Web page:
Themes and Meanings
Son of Man is not simply a historical or a mythical novel, yet it presents Paraguayan history from Francia’s regime to the Chaco War against Bolivia. The story and its structure reveal a concern for individual human beings, and at the same time, they show a clear vision of the history of the Paraguayan people.
The main theme in the novel is the desire for the social redemption of a country. These men are moved not by their reason but by their hearts. Their hearts lead some of them to take heroic actions that are symbolic for the others.
Like many writers, Roa Bastos sees the Christ figure as a powerful symbol of man’s redemption by man himself. Hence, the figure of the “son of man”—Cristóbal Jara, or Gaspar Mora—appears throughout the book as an outstanding individual who reveals himself in death. His death may not reduce the people’s oppression, but it supports them by reinforcing their belief in brotherhood.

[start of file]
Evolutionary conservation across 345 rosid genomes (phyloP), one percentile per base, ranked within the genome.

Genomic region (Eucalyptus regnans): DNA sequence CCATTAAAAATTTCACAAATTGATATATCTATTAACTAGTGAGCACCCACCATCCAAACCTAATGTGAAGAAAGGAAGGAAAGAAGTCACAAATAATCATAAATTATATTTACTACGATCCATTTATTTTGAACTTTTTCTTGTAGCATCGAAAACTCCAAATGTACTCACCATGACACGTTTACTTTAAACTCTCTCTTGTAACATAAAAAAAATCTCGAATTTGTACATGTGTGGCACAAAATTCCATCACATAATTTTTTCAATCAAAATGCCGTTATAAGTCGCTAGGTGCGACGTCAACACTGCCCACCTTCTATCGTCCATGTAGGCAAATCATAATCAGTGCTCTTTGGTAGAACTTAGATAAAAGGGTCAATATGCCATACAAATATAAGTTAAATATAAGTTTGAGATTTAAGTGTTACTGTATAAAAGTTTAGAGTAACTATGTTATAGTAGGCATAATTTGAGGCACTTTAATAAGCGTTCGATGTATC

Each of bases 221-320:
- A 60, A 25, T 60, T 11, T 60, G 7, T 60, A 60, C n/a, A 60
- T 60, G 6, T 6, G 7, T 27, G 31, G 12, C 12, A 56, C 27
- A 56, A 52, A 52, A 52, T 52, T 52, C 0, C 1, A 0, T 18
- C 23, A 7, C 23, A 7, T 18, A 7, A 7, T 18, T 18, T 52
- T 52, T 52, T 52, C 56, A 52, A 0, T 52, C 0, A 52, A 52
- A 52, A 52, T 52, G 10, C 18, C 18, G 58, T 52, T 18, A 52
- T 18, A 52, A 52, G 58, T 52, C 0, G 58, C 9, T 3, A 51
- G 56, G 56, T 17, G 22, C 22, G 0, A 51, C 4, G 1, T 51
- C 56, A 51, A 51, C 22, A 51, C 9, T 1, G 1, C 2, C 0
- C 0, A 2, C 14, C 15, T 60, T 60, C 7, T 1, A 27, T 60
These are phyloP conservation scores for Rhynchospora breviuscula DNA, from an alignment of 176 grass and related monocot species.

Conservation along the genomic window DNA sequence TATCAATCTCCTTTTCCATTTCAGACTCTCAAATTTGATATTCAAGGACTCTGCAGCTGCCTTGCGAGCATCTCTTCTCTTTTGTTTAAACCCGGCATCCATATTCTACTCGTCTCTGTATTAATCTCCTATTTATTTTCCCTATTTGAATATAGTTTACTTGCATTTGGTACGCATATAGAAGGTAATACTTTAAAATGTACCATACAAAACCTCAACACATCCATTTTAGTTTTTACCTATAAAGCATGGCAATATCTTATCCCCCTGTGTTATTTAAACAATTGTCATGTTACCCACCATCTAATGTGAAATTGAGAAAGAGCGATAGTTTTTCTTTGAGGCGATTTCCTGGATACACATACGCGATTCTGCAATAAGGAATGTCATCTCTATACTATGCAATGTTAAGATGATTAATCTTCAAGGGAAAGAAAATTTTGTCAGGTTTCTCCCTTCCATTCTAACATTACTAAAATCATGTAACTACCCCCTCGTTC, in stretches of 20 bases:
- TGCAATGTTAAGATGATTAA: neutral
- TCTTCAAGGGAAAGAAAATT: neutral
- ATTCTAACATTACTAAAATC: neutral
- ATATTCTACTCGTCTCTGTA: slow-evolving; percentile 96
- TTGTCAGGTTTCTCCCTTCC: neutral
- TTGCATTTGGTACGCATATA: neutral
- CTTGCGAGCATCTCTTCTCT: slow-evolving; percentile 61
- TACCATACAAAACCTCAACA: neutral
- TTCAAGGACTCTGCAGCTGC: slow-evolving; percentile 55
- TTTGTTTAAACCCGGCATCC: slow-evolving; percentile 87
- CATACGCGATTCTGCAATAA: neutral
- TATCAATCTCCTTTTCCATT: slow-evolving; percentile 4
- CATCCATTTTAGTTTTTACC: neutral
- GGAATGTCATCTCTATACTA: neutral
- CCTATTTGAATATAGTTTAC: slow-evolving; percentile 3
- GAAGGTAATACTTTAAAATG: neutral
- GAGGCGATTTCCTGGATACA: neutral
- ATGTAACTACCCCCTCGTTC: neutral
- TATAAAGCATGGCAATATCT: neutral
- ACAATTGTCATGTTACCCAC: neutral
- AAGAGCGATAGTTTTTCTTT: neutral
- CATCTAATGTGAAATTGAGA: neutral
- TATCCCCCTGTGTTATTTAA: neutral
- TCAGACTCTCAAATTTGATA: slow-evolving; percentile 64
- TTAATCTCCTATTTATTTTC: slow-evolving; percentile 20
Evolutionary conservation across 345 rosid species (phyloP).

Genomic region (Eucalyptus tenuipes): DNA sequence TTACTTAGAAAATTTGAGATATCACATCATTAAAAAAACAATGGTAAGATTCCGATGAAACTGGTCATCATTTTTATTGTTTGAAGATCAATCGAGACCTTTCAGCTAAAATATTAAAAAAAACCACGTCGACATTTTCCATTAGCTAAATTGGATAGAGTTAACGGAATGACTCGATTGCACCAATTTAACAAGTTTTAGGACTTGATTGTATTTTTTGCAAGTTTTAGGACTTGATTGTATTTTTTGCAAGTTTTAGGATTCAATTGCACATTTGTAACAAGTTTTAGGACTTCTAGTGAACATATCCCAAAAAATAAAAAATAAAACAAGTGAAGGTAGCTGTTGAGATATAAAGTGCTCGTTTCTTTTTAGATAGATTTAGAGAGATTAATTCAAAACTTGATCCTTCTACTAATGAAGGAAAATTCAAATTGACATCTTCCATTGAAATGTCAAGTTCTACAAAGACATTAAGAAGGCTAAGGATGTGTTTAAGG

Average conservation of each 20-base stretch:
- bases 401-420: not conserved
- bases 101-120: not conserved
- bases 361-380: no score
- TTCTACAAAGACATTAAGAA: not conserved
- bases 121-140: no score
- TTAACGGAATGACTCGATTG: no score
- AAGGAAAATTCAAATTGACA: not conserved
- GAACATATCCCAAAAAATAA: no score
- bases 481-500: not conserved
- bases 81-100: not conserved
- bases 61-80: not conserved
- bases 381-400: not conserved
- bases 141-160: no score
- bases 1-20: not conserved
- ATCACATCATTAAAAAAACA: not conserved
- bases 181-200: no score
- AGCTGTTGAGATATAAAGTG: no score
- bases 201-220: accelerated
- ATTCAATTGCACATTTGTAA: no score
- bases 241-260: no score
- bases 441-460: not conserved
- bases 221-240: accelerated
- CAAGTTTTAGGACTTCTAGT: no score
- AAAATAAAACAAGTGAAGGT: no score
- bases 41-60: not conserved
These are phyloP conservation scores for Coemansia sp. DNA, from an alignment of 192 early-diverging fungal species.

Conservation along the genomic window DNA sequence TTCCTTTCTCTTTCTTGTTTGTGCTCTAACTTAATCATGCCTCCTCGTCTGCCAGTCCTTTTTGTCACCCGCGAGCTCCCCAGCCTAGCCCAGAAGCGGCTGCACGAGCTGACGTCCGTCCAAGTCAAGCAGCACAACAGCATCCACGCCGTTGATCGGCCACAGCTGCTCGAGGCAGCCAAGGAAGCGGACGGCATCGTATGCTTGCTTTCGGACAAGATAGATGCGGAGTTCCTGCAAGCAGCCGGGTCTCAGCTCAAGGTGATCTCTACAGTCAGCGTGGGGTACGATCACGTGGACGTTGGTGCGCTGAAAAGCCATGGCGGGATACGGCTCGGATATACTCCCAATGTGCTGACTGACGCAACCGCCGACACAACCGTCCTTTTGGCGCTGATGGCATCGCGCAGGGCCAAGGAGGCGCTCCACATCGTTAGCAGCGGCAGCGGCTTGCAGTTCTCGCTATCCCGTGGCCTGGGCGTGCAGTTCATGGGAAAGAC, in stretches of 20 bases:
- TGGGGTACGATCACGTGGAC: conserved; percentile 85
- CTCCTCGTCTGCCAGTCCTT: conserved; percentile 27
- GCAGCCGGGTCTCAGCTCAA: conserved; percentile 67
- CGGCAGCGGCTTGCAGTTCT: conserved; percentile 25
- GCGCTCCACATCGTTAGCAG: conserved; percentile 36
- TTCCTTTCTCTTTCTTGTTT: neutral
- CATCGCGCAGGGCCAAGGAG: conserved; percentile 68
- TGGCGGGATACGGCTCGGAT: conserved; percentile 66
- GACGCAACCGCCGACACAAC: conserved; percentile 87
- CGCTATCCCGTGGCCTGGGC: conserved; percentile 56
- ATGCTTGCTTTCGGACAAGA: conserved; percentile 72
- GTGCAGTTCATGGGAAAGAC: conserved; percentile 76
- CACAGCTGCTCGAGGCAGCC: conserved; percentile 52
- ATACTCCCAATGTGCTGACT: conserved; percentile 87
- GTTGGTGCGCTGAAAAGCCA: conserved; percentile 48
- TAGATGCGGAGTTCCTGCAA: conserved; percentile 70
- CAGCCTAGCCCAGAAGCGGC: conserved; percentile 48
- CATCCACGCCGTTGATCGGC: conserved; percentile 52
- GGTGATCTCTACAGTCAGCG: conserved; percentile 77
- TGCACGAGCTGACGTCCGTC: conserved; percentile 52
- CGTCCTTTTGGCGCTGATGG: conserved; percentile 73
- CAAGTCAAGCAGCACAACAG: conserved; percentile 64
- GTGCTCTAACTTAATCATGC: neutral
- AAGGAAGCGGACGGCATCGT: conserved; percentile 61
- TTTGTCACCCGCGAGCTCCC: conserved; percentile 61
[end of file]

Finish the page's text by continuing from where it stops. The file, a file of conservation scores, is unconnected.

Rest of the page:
The carved Christ of Itapé is one of the most important symbols of redemption, symbolizing man crucified by men, a man who must be avenged. At the same time, it is a symbol of the individual who sacrifices himself for his fellowmen.
Roa Bastos does not give answers in his book. He presents facts, and, unfortunately, these facts are repeated throughout time. The world spins like a whipping top: The more it spins, the more static it looks. Nothing changes in spite of the passing of time. “Everything is the same, it seems the time does not move over the enormous slow whipping top.”